b. Radical Orthodoxy – brilliant but veryacademic and philosophical.
c. Public theology aims to critique issues
i. Cfsocialissues.org.au by Anglican church – submissions to parliament on issueslike euthanasia, penalty rates, social sustainability
1. Issues like ‘stem cell research,same-sex, refugees, immigration, human rights, cloning, etc
ii. AndrewCameron’s list of sacred seven and favourite five
1. Divorce, euthanasia, gambling,substance abuse, abortion, sexuality, religious freedom,
2. Refugees, climate change, equality,poverty, diversity, and inclusion.
iii. Andrewsaid we tend to gravitate for guidance, in public theology towards those partsof the scripture where the speaker and hearer do not share the same assumptionsabout how things are
1. Prophets speaking truth to power
a. Nathan and David
b. Elijah and Ahab
c. Esther v Ahasuerus
d. Nehemiah to Artaxerxes
e. Paul v Agrippa
2. Practical examples were all about how to writeto media
Yearning for a new voice, new paradgim
But at their best, they still feelthe need for a stretching, as if that voice is not quite right. I would callthis a yearning for a new paradigm and a new rhetorical situation …. Lessadversarial. A new communicationparadigm –
iv. Best exemplified in Andrew’s paper“How to say YES to the world: towards a new way forward in Evangelical socialethics.”
But this ethics conversation still positionsus as critics. Ie outside thesystem. and this is by definition asidelined position, a voice from the edges, and a voice saying no. It is hard not to hear a pharisaic tone in itall. So we need more than a newcommunication paradigm. This is what I think began to haunt Bonhoeffer inhis prison letters.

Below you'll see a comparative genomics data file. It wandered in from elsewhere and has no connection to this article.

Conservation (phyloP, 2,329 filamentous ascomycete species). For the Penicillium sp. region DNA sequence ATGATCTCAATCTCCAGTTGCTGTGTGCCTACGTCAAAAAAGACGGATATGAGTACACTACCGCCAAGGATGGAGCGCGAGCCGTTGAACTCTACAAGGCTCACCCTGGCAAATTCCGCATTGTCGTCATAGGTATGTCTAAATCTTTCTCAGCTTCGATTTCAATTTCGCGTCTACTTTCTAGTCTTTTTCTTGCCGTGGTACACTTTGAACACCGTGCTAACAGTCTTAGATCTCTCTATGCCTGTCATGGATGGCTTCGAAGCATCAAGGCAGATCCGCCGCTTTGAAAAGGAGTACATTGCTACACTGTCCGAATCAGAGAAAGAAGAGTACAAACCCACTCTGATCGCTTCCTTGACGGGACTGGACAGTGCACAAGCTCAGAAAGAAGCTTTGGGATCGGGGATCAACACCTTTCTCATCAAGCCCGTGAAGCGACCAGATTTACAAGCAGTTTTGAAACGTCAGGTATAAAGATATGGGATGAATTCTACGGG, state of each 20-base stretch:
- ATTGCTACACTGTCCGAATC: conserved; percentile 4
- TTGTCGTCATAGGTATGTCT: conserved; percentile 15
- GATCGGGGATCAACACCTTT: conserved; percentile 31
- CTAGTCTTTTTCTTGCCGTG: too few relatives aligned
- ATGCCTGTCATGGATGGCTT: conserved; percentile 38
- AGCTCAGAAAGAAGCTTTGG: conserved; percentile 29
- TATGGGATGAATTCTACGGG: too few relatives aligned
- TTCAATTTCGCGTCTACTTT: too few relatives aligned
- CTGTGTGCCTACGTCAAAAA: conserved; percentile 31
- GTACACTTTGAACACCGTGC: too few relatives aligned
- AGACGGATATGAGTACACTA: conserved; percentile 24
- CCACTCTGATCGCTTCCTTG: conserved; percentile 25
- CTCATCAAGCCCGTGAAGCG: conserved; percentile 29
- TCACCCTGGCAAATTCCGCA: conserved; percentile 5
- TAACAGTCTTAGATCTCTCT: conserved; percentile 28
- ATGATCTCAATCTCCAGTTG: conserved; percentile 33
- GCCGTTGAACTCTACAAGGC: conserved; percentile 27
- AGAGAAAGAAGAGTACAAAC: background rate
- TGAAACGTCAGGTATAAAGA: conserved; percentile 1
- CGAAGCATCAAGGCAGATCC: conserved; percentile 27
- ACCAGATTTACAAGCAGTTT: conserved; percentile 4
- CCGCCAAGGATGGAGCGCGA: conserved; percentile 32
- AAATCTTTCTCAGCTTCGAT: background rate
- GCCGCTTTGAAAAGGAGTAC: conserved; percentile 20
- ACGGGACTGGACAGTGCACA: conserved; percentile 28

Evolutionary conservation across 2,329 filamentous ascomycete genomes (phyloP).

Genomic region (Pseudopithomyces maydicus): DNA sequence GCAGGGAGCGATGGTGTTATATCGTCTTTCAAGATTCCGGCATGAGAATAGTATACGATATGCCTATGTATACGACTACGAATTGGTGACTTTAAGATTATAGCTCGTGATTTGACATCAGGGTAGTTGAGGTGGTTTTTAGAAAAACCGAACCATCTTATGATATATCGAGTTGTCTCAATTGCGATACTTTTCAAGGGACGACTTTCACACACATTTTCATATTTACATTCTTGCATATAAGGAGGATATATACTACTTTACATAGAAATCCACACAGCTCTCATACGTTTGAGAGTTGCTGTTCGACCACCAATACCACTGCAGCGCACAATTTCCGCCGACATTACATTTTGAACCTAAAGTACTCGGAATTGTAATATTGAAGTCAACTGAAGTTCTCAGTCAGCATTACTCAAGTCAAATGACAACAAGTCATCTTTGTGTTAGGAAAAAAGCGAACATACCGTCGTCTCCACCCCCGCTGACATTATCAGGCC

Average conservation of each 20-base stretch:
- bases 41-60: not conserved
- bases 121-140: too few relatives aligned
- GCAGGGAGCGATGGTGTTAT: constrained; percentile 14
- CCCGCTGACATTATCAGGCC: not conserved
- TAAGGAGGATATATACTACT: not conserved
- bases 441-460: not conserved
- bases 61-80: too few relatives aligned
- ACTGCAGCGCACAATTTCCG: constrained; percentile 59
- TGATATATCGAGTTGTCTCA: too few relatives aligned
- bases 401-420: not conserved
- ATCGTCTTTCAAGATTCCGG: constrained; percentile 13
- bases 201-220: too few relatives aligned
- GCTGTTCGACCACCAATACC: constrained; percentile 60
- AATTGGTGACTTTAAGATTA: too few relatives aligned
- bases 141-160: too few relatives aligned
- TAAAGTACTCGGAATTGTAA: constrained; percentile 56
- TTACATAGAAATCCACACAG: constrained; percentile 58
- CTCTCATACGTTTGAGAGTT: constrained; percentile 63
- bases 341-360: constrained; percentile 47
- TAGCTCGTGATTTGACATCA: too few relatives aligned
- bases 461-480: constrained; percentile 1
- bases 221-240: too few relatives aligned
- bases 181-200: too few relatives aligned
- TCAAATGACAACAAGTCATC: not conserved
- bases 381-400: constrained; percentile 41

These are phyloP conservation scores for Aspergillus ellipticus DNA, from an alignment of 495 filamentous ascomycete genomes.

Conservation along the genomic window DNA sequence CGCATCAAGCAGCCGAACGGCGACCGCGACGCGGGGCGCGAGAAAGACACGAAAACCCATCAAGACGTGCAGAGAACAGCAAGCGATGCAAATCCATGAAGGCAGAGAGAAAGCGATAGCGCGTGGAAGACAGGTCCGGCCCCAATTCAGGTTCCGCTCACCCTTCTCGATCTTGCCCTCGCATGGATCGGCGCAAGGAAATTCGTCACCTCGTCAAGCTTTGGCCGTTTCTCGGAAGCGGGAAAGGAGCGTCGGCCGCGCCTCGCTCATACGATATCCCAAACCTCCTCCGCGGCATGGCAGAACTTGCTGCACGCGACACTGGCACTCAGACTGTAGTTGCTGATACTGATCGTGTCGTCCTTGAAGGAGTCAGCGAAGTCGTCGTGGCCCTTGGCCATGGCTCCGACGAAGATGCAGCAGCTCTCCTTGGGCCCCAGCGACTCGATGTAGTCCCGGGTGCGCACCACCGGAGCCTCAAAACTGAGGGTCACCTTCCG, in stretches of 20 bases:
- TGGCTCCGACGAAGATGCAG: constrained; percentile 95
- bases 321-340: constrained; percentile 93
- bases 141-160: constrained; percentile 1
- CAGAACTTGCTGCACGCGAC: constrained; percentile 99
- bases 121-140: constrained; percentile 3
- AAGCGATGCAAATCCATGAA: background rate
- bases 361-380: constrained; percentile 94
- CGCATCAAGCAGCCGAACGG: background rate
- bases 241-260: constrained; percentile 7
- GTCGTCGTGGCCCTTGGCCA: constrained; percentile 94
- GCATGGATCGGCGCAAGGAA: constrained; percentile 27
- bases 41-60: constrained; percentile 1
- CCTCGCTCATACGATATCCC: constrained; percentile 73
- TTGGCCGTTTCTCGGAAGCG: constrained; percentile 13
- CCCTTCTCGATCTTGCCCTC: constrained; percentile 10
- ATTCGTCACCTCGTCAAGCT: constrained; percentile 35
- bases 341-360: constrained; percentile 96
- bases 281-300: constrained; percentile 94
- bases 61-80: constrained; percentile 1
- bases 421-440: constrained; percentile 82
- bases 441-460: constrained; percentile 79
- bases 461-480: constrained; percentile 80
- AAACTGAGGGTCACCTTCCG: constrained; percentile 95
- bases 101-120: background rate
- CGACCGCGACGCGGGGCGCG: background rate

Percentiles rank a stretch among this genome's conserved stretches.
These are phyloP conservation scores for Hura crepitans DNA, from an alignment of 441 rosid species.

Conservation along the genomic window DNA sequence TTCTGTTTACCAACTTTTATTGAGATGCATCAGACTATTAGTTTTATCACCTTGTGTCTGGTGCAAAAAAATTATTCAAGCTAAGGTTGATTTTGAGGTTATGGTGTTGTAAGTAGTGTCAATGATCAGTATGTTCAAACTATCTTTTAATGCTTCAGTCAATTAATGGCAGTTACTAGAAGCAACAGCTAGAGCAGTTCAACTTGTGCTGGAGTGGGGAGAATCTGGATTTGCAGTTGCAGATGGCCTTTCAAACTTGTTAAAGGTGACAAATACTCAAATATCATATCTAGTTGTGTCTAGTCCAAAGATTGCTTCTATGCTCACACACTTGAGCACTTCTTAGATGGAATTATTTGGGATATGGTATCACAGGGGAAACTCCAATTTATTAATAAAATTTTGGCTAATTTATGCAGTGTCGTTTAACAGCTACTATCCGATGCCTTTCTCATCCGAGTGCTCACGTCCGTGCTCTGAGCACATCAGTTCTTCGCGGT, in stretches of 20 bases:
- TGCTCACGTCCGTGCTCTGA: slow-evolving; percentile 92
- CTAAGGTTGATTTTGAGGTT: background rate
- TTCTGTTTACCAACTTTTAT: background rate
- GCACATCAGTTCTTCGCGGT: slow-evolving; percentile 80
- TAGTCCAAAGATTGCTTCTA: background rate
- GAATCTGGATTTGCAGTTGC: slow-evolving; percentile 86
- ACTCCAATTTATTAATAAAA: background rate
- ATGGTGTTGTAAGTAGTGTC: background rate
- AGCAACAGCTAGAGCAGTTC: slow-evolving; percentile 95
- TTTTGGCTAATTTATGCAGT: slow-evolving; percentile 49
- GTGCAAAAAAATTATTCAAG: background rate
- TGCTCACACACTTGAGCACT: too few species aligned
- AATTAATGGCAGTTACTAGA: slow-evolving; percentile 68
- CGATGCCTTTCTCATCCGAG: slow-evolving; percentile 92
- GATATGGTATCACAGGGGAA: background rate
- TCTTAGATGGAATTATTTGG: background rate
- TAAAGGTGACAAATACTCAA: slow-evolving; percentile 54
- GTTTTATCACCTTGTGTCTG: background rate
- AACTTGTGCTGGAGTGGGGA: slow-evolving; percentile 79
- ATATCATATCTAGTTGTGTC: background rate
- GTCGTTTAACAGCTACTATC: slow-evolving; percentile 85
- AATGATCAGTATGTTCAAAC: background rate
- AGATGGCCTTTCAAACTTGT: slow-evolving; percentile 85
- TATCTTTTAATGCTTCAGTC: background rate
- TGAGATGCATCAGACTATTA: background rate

We need a new posture. A newpicture of what it means to follow Jesus and be under his Lordship.
This is where the creation gospeloffers such a large change in perspective and paradigm. Because it changes our anthropology. Not just our anthropology but our cosmologyand our sociology. Put simply the creation gospel declares that at heartwe – ie all humanity – are primarily creators (or sub creators) not primarilycritics.
This gives us a high anthropology –indeed the highest of all. Our first declaration as Christians is ‘You are madein the image of God’ – and that means he has given us a mandate to rule createdorder. It is an unashamedly anthropic view of reality. But is it more than that– it includes the capax dei as well. Ie humans are not just part of anincessant cause and effect machine, part of the endless waves of motion in aNewtonian machine – we are capable of initiating new reality.
But our education system conspires against this
I want to tell you a story toillustrate how significant a shift this – and how the critic mindset plaguesall our education (not just the Christian side of things). I used to be anEnglish teacher….
What this story shows us is that tomake something, is far harder than to criticise something. It totally shiftsour posture. This act now demands a deeper engagement with myself, itchallenges my self image, and brings my deepest self into the picture.
But it also requires very differentskills. To make something requires love, art, discipline, perserverance. Tomake something involves aesthetics not just analytics. We humans don’t justmake things for merely pragmatic reasons, we make them for love. Itbecomes some form of self expression. Part of us is on the page, in thedrawing. It is a correlate of our mind. It is a kind of logos.
How Design helps us describe this creational posture
Mostly this kind of activity inschools is sidelined into arts and crafts. This trivialises it. It is seen asnon-intellectual, not mainstream. But slowly that is changing and the disciplinethat is doing it is called ‘design’. Design has become a profession – but more than that a form of thinking,famously named as design thinking. I am interested in the thinking not theprofession, and I will tell you why. Weare all designers at heart and design is divine (Jim Faris story).